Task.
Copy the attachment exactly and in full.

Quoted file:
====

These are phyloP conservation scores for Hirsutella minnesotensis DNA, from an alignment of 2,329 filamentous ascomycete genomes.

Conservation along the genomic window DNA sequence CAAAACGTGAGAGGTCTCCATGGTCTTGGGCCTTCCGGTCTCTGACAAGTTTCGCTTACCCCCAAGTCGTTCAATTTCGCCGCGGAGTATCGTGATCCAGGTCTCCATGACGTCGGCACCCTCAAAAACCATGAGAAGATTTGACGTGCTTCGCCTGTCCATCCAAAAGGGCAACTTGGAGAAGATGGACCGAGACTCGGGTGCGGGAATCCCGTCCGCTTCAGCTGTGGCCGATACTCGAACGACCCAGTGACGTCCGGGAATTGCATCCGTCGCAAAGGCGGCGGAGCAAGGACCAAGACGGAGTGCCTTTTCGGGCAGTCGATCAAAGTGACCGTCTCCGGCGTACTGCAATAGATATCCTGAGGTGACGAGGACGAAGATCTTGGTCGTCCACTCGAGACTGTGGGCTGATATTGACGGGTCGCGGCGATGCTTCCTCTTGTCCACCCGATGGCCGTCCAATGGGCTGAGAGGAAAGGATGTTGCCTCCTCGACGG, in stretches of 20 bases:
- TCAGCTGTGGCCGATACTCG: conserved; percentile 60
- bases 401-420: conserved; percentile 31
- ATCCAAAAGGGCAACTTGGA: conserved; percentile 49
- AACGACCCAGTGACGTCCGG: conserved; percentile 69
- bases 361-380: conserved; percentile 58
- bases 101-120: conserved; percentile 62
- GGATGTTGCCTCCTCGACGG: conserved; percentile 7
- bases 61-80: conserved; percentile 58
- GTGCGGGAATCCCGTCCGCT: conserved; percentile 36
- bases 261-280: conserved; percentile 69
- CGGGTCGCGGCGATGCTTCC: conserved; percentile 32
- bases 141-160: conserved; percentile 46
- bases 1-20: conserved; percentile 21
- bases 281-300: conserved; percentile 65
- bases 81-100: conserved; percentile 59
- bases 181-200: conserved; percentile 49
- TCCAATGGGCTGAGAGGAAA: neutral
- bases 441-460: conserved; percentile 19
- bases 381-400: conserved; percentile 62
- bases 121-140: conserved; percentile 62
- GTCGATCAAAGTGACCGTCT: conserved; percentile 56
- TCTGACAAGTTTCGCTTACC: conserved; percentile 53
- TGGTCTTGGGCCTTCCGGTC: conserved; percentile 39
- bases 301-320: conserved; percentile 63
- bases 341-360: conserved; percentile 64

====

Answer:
These are phyloP conservation scores for Hirsutella minnesotensis DNA, from an alignment of 2,329 filamentous ascomycete genomes.

Conservation along the genomic window DNA sequence CAAAACGTGAGAGGTCTCCATGGTCTTGGGCCTTCCGGTCTCTGACAAGTTTCGCTTACCCCCAAGTCGTTCAATTTCGCCGCGGAGTATCGTGATCCAGGTCTCCATGACGTCGGCACCCTCAAAAACCATGAGAAGATTTGACGTGCTTCGCCTGTCCATCCAAAAGGGCAACTTGGAGAAGATGGACCGAGACTCGGGTGCGGGAATCCCGTCCGCTTCAGCTGTGGCCGATACTCGAACGACCCAGTGACGTCCGGGAATTGCATCCGTCGCAAAGGCGGCGGAGCAAGGACCAAGACGGAGTGCCTTTTCGGGCAGTCGATCAAAGTGACCGTCTCCGGCGTACTGCAATAGATATCCTGAGGTGACGAGGACGAAGATCTTGGTCGTCCACTCGAGACTGTGGGCTGATATTGACGGGTCGCGGCGATGCTTCCTCTTGTCCACCCGATGGCCGTCCAATGGGCTGAGAGGAAAGGATGTTGCCTCCTCGACGG, in stretches of 20 bases:
- TCAGCTGTGGCCGATACTCG: conserved; percentile 60
- bases 401-420: conserved; percentile 31
- ATCCAAAAGGGCAACTTGGA: conserved; percentile 49
- AACGACCCAGTGACGTCCGG: conserved; percentile 69
- bases 361-380: conserved; percentile 58
- bases 101-120: conserved; percentile 62
- GGATGTTGCCTCCTCGACGG: conserved; percentile 7
- bases 61-80: conserved; percentile 58
- GTGCGGGAATCCCGTCCGCT: conserved; percentile 36
- bases 261-280: conserved; percentile 69
- CGGGTCGCGGCGATGCTTCC: conserved; percentile 32
- bases 141-160: conserved; percentile 46
- bases 1-20: conserved; percentile 21
- bases 281-300: conserved; percentile 65
- bases 81-100: conserved; percentile 59
- bases 181-200: conserved; percentile 49
- TCCAATGGGCTGAGAGGAAA: neutral
- bases 441-460: conserved; percentile 19
- bases 381-400: conserved; percentile 62
- bases 121-140: conserved; percentile 62
- GTCGATCAAAGTGACCGTCT: conserved; percentile 56
- TCTGACAAGTTTCGCTTACC: conserved; percentile 53
- TGGTCTTGGGCCTTCCGGTC: conserved; percentile 39
- bases 301-320: conserved; percentile 63
- bases 341-360: conserved; percentile 64